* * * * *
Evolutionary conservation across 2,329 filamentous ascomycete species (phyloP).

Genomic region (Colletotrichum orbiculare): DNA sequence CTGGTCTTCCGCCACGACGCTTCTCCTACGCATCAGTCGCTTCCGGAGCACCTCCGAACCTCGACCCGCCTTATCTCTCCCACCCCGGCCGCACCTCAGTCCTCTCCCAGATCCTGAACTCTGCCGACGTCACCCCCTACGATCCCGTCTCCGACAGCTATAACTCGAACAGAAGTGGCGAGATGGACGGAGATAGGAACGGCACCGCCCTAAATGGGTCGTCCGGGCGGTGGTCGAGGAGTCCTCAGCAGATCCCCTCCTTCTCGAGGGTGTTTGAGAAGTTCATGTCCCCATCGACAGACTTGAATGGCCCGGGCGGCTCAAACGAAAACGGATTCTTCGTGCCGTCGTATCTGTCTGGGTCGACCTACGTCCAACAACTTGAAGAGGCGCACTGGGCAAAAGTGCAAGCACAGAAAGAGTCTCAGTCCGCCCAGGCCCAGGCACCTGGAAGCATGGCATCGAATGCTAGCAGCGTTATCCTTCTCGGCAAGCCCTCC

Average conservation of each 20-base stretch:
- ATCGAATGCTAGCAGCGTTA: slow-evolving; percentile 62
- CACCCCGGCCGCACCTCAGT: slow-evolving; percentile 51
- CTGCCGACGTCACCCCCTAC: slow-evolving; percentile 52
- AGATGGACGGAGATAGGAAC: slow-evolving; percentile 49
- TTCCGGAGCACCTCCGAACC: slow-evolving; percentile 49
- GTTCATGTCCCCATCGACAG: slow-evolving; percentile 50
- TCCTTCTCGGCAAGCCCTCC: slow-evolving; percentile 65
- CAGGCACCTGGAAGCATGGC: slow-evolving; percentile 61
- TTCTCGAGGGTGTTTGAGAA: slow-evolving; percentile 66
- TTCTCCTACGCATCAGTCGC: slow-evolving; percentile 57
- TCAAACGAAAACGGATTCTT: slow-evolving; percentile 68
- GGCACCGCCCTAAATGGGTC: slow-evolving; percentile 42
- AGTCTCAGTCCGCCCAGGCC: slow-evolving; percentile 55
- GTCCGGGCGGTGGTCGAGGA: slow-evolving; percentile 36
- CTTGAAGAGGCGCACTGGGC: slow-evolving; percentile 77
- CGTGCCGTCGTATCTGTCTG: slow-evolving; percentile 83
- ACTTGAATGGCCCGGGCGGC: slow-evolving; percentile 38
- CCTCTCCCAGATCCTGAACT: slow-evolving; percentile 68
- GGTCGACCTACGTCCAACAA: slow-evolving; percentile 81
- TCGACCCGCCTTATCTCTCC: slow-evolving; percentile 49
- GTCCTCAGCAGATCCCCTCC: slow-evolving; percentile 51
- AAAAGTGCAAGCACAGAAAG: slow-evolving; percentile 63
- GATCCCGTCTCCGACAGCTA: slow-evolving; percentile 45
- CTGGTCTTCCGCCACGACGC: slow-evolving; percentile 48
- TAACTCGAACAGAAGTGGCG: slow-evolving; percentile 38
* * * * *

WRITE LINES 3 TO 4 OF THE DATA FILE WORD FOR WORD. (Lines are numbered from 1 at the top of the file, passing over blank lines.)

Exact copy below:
Average conservation of each 20-base stretch:
- ATCGAATGCTAGCAGCGTTA: slow-evolving; percentile 62